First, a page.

What is gastritis?

Gastritis is a medical term used to describe inflammation of the lining of the stomach. This inflammation can be acute, meaning it occurs suddenly and is usually short-lived, or chronic, indicating a persistent or recurrent condition.


What is the relationship between gastritis and oxidative stress?

The relationship between gastritis and oxidative stress involves a complex interplay of inflammatory processes, cellular damage, and antioxidant defense mechanisms within the stomach lining. Oxidative stress refers to an imbalance between the production of reactive oxygen species (ROS) and the body’s antioxidant defenses, leading to cellular damage and dysfunction. Several factors contribute to oxidative stress in gastritis:


  • Inflammation: Gastritis is characterized by inflammation of the gastric mucosa, which can be triggered by various factors such as Helicobacter pylori infection, NSAID use, alcohol consumption, or autoimmune disorders. Inflammatory cells, including neutrophils, macrophages, and lymphocytes, produce ROS as part of the immune response to eliminate pathogens and damaged cells. Chronic inflammation in gastritis leads to sustained ROS production, contributing to oxidative stress and tissue damage in the stomach lining.


  • Helicobacter pylori infection: H. pylori is a common bacterial pathogen associated with gastritis and peptic ulcers. The bacterium colonizes the gastric mucosa and induces inflammation through various mechanisms, including the release of pro-inflammatory cytokines, activation of immune cells, and disruption of gastric epithelial barrier function. H. pylori infection leads to increased ROS production and oxidative stress in the gastric mucosa, contributing to tissue damage and progression of gastritis.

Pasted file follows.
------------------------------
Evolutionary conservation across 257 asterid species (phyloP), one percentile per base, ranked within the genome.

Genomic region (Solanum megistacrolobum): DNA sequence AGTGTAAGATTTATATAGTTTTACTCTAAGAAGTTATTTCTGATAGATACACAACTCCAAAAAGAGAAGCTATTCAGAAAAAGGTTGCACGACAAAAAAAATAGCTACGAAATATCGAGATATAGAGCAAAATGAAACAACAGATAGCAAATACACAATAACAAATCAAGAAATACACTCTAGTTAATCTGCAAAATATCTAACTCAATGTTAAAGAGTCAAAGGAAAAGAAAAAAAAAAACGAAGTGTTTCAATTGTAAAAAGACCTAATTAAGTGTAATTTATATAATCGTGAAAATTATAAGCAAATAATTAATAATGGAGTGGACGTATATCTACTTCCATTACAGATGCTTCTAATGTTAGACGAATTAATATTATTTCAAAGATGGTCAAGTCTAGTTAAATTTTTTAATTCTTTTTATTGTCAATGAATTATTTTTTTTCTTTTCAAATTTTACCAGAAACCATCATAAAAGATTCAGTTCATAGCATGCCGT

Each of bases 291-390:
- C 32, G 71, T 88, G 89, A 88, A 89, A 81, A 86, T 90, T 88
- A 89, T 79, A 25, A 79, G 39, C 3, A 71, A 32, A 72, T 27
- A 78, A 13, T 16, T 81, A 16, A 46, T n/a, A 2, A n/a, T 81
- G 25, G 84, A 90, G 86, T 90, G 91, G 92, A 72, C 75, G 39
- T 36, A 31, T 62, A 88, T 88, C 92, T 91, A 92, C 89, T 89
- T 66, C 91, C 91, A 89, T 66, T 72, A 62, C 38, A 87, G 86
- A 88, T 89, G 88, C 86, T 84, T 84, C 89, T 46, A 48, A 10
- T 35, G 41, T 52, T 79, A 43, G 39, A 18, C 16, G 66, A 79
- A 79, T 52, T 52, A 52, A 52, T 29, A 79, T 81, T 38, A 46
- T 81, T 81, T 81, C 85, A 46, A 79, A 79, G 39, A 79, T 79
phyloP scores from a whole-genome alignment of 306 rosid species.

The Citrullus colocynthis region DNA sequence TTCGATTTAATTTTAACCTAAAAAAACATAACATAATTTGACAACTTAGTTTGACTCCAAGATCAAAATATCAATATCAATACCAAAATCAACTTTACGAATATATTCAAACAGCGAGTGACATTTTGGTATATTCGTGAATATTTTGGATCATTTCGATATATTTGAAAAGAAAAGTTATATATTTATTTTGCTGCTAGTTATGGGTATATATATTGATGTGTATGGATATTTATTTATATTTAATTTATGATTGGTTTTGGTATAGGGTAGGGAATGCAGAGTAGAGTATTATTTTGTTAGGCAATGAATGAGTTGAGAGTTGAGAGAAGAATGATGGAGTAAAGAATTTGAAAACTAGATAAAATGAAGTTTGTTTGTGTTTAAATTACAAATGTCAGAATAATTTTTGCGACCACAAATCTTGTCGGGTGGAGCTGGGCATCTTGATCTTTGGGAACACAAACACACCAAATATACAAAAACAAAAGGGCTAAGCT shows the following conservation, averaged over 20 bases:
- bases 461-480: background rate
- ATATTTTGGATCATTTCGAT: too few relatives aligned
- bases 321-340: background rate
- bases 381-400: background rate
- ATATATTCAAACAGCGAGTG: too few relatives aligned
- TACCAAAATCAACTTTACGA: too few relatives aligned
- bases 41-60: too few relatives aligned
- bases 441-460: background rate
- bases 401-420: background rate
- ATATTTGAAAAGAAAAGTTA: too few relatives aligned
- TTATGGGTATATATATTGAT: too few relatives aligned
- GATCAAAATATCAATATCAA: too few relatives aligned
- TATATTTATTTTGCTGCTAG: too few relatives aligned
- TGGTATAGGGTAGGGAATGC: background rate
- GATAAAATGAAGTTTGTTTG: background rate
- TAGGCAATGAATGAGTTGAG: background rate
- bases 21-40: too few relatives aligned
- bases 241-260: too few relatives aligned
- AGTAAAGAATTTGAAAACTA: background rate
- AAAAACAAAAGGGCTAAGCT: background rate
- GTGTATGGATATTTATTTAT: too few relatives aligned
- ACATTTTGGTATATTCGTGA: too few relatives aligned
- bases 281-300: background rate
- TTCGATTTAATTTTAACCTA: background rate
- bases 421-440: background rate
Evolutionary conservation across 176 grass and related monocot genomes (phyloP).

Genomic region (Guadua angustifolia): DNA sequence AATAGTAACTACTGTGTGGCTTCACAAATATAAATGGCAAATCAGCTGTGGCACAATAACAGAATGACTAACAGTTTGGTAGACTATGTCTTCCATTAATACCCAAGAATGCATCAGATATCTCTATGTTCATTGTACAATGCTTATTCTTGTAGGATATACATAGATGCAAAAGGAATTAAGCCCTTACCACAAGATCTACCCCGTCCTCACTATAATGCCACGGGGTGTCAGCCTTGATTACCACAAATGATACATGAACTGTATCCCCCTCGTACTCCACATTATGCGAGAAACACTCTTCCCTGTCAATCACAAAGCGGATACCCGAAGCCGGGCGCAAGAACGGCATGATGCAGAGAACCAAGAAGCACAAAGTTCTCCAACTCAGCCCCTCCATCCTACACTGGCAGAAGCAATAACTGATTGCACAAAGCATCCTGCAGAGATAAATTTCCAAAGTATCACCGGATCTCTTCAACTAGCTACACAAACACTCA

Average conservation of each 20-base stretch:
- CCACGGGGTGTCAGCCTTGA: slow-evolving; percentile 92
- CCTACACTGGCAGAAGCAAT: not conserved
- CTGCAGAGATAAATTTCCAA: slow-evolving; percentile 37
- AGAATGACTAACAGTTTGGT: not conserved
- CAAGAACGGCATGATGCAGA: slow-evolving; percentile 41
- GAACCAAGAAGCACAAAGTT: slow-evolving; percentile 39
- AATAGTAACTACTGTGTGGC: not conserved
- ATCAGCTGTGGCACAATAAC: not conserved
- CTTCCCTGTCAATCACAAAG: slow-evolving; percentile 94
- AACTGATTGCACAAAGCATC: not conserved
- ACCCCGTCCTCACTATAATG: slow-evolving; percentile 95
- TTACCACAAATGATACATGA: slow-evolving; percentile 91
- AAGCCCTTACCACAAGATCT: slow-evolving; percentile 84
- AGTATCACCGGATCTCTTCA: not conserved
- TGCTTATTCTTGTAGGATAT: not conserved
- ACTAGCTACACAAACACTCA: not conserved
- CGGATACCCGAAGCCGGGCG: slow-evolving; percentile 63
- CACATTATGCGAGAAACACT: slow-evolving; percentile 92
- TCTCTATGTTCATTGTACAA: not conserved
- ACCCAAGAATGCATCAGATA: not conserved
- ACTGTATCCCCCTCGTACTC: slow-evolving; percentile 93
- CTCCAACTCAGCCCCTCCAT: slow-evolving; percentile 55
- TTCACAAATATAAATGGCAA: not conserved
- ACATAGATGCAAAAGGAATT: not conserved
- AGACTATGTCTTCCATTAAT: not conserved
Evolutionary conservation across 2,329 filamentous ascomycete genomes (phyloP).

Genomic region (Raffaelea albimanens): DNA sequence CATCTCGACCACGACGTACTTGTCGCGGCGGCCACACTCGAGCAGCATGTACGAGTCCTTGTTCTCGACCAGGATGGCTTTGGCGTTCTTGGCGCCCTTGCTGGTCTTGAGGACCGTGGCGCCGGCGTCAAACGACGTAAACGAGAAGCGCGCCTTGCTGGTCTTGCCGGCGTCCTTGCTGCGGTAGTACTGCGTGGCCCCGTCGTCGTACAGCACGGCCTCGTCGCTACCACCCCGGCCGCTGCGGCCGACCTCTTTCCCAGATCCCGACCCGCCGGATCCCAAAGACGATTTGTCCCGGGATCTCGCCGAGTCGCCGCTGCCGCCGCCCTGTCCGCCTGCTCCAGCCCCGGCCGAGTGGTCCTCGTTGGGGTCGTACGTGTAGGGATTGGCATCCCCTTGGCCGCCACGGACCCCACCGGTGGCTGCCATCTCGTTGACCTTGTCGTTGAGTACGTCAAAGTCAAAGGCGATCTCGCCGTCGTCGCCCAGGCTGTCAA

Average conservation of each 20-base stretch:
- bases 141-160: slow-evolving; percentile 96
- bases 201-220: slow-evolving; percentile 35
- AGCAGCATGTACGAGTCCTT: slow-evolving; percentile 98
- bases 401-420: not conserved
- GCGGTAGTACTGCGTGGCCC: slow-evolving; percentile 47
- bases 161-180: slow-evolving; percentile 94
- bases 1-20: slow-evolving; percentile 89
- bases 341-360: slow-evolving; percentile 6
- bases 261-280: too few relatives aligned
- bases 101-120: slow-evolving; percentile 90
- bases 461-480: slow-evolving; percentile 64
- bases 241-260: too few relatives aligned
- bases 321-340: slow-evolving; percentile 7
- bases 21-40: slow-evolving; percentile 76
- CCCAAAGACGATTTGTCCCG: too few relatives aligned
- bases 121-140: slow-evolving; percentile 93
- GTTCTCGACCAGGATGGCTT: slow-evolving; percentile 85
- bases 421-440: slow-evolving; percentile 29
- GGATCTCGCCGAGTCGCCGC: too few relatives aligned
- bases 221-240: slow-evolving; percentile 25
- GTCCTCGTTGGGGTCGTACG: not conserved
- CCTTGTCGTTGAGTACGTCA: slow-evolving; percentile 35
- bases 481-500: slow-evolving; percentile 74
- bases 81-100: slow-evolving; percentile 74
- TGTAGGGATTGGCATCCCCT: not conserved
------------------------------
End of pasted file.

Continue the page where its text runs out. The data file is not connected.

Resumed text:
• NSAID-induced injury: Nonsteroidal anti-inflammatory drugs (NSAIDs) such as aspirin, ibuprofen, and naproxen are known to cause gastritis and peptic ulcers by inhibiting cyclooxygenase enzymes and reducing prostaglandin synthesis. NSAIDs also promote oxidative stress by disrupting mitochondrial function, inhibiting antioxidant enzymes, and increasing ROS production in gastric epithelial cells. Chronic NSAID use leads to sustained oxidative stress and mucosal damage, exacerbating gastritis and increasing the risk of complications such as gastrointestinal bleeding.


  • Alcohol consumption: Excessive alcohol consumption can irritate the gastric mucosa and promote inflammation, leading to gastritis and mucosal injury. Alcohol metabolism generates ROS and reactive aldehydes, which induce oxidative stress and lipid peroxidation in gastric epithelial cells. Chronic alcohol consumption also impairs antioxidant defense mechanisms, further exacerbating oxidative stress and tissue damage in the stomach lining.


  • Antioxidant defense mechanisms: The gastric mucosa is equipped with antioxidant defense mechanisms to counteract oxidative stress and protect against cellular damage. Antioxidant enzymes such as superoxide dismutase (SOD), catalase, and glutathione peroxidase neutralize ROS and prevent oxidative damage to gastric epithelial cells. However, under conditions of chronic inflammation or excessive ROS production, antioxidant defenses may become overwhelmed, leading to sustained oxidative stress and tissue injury in gastritis.


Overall, oxidative stress plays a significant role in the pathogenesis and progression of gastritis by promoting inflammation, mucosal damage, and impairment of antioxidant defense mechanisms within the stomach lining.